It’s all happening again: the second annual Ocean City Film Festival will be taking place this March (the 9th – 11th, to be exact) at venues in North Ocean City including the Ocean City Center for the Arts, the Fox Gold Coast Theatre, the Clarion Resort and the Princess Royale.
While the festival features films from all over the world, its emphasis is on local filmmakers and providing a venue for filmmakers from the mid-Atlantic region, especially the Eastern Shore, to showcase their work. A total of 100 films will be screened during the festival weekend, and whether you’re into horror, documentary, animation or drama, the wide variety of featured genres provide a little bit of something for everyone.
If you want to check out the festival but have no idea which screenings you should attend, though, a three-day program of 100 films can be a little intimidating. That’s why we’ve compiled a totally subjective list of what we (“we” being the film festival judges) think you should see over the course of the weekend.
This is just a short list of our favorites. You can see the full program and read descriptions of all the films on the Ocean City Film Festival website. All the films are worth a watch, and it was nearly impossible to keep this list succinct and only pick a few favorites! And while these are some of our top picks of the moment, the festival’s award winners won’t necessarily come from this list; the Damn Fine Film Award, or judge’s choice, is still up for grabs (and not all of us have seen every film yet!). The Pink Flamingo is awarded to the film that most uniquely represents Maryland life, and the People’s Film Award is chosen by the audience. So, if you attend the festival and find that one film particularly stands out to you, you’ll get to vote for it at the end of the weekend.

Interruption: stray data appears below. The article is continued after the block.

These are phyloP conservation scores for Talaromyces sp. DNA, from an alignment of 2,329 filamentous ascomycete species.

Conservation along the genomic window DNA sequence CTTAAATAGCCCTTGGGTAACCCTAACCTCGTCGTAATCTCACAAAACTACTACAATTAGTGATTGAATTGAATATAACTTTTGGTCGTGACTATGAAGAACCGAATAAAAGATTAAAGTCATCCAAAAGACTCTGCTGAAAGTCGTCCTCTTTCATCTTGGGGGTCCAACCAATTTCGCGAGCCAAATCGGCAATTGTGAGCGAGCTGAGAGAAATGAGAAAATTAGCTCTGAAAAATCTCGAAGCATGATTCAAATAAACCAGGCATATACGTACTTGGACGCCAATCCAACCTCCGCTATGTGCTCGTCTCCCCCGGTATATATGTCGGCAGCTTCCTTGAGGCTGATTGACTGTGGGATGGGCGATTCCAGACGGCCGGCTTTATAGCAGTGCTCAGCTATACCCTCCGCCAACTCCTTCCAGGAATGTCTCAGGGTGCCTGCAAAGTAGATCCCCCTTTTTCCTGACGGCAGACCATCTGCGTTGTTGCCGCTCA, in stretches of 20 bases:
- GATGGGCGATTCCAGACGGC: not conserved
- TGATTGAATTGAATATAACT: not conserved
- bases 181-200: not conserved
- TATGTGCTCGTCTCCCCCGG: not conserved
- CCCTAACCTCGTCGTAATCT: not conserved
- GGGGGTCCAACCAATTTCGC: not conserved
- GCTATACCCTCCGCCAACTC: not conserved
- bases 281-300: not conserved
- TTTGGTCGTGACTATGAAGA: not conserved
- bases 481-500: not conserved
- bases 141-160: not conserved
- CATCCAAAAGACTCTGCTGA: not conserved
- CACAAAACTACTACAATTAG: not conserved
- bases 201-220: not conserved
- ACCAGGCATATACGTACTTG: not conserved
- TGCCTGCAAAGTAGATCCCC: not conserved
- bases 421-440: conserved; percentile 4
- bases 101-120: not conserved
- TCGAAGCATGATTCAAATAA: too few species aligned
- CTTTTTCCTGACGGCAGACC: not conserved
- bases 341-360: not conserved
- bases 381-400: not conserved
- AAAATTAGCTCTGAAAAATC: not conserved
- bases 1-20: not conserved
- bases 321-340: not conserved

What to Watch
Recommendations from the festival directors and judges.
By Jasmin Al-Kattib & Richard Kromp, 2017. Being screened Saturday March 10, 4 p.m., Princess Royale
Synopsis: “AMERICAN VIENNA is the story of a trip to different places with the same name. A journey to the Viennas of the USA that offers snapshots of a region and its people. Snippets from a trip full of stories of the past and anecdotes about the sameness of places and names with the backdrop of small towns and their architecture throughout remote areas of the East Coast and Midwest. Far from politics and crisis, the charm of the simple and unexceptional is a constant travel companion on this road trip.”
Two filmmakers from Vienna, Austria take a road trip to towns throughout the American East Coast and Midwest also named “Vienna.” Vienna, Maryland, just 50 miles from Ocean City, is one of those towns. This might just be one of the most beautifully shot films I’ve ever seen. Turns out, every town in the U.S. called Vienna, from Maine to Maryland to Missouri, is a very small town. The two-filmmaker team, Jasmin Al-Kattib and Richard Kromp, turn landscapes that might initially appear unspectacular into breathtakingly beautiful portraits of rural American life. “An unpolitical movie about the USA? Almost,” the filmmakers say in their Director’s Statement. “Identifying similarities [in people] – even tiny details like the name of the hometown – creates confidence and has a much stronger effect than differences. Therein lies a sincere beauty. ”
–Kristin (that’s me), Festival Co-Director